A PEG (price/earnings/growth) ratio of over 2 suggests a company is overvalued relative to its projected earnings growth. Stocks with high valuations could be vulnerable when market multiples contract. In screening for the best performing stocks over the last 52 weeks -- the ones whose price performance placed them in the top quintile of the market -- I found 165 with PEG ratios of 2 or higher. To narrow down that list to a handful of stocks that might be particularly worth watching, I also looked at short term price performance. Specifically, I screened for optionable stocks with market capitalizations over $500 million that met these three additional criteria:
- PEG ratio of 2.0 or higher
- 52-week price performance in top 20% of market
- 5-day price performance in the bottom 20% of the market
Adding that last criterion dropped the list of stocks from 165 to 4. The table below shows the PEG ratios, 52-week price performances, 5-day price performances, and the costs, as of Monday's close, of hedging these 4 stocks against greater-than-20% declines over the next several months, using optimal puts.
For comparison purposes, I've also added the costs of hedging the ProShares QQQ Trust ETF (QQQ) against the same decline, using optimal puts. First, a reminder about what optimal puts are, and a note about decline thresholds; then, a screen capture showing the optimal puts to hedge one of the comparison ETF, QQQ.
About Optimal Puts
Optimal puts are the ones that will give you the level of protection you want at the lowest possible cost. Portfolio Armor uses an algorithm developed by a finance Ph.D. to sort through and analyze all of the available puts for your position, scanning for the optimal ones.
In this context, "threshold" is the maximum decline you are willing to risk. You can enter any percentage you like for a decline threshold when scanning for optimal puts (the higher the percentage though, the greater the chance you will find optimal puts for your position). I have used 20% decline thresholds for each of the names below.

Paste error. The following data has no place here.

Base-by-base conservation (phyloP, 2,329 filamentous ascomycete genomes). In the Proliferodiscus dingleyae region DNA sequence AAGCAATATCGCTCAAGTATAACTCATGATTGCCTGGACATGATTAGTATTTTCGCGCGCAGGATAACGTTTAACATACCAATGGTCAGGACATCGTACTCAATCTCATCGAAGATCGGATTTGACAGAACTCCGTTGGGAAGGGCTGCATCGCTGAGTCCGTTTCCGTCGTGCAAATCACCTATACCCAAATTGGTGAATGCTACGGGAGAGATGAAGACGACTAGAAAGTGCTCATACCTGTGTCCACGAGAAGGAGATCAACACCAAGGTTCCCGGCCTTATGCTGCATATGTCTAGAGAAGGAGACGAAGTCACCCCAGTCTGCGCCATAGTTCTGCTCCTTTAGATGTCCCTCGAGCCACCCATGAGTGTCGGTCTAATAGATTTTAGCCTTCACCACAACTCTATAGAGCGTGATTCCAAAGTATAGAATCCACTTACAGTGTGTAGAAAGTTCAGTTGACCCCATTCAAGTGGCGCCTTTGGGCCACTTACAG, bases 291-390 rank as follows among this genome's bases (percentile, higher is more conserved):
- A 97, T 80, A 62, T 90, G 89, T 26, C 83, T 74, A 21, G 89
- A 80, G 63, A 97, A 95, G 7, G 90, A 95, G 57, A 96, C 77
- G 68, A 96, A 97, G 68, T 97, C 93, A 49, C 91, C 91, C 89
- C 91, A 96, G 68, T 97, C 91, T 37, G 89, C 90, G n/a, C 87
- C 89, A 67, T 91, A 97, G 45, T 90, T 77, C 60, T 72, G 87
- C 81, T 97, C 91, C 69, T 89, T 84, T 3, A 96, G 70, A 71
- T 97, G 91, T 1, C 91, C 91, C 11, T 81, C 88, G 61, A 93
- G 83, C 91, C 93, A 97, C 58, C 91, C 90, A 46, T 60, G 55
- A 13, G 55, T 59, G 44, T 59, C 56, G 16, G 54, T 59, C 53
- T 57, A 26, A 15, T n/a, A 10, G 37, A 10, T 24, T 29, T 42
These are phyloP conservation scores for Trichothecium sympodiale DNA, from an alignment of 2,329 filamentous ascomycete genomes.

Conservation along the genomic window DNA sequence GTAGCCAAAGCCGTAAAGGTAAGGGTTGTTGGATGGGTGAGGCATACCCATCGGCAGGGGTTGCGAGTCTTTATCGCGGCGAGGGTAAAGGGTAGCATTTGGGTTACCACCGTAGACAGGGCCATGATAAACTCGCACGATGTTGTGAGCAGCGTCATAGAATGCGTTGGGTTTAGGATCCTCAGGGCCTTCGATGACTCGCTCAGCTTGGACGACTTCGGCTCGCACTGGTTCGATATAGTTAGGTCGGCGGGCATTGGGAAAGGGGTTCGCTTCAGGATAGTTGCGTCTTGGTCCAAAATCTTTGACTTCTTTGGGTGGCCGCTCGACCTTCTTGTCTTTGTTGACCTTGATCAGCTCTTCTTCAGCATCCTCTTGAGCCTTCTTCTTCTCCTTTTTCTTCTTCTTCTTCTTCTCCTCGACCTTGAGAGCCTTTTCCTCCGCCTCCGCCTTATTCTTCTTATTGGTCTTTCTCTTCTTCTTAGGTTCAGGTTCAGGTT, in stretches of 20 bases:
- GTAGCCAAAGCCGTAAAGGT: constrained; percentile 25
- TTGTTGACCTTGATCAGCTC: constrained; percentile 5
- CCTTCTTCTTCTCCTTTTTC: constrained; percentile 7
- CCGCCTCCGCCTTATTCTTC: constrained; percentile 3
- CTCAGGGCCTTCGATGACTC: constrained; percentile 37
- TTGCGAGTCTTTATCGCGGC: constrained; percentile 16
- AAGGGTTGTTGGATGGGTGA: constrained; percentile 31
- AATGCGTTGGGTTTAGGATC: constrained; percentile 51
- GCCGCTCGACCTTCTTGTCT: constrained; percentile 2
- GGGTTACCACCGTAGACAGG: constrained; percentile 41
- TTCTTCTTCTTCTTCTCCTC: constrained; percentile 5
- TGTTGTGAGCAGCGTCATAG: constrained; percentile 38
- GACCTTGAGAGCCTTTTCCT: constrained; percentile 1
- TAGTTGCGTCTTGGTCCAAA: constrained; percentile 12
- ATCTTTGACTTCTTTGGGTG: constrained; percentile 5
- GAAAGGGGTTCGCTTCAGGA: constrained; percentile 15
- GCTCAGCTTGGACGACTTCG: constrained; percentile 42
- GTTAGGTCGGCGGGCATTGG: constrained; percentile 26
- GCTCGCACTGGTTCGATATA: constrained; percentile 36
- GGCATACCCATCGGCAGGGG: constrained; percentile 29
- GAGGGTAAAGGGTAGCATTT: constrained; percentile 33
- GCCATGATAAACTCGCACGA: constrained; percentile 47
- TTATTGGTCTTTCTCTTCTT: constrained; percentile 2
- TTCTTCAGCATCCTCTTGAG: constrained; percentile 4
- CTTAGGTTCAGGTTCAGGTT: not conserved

The Optimal Puts For QQQ
Below is a screen capture showing the optimal put option contract to buy to hedge 100 shares of the PowerShares QQQ Trust ETF against a greater-than-20% drop between now and September 21st. A note about these optimal put options and their cost: To be conservative, Portfolio Armor calculated the cost based on the ask price of the optimal puts. In practice, an investor can often purchase puts for a slightly lower price, i.e., some price between the bid and the ask (the same is true of the other names in the table below).
Hedging Costs As Of Monday's Close
The hedging costs below are as of Monday's close and are presented as percentages of position value. Stocks are ranked in descending order of their PEG ratios. Note that the cost of hedging one of these stocks, Mellanox Technologies, Ltd. (MLNX), was particularly high. Recall that we've observed examples of high optimal hedging costs presaging poor performance. If you own an expensive to hedge stock as part of a diversified portfolio, and are content to let that diversification ameliorate your stock-specific risk -- but are still concerned about market risk -- you might consider hedging your market risk by buying optimal puts on an index-tracking ETF such as QQQ.
|52-Week Price Perf.||5-Day Price Performance||PEG Ratio|
*Based on optimal puts expiring in August
**Based on optimal puts expiring in September
***Based on optimal puts expiring in October
Disclosure: I have no positions in any stocks mentioned, and no plans to initiate any positions within the next 72 hours.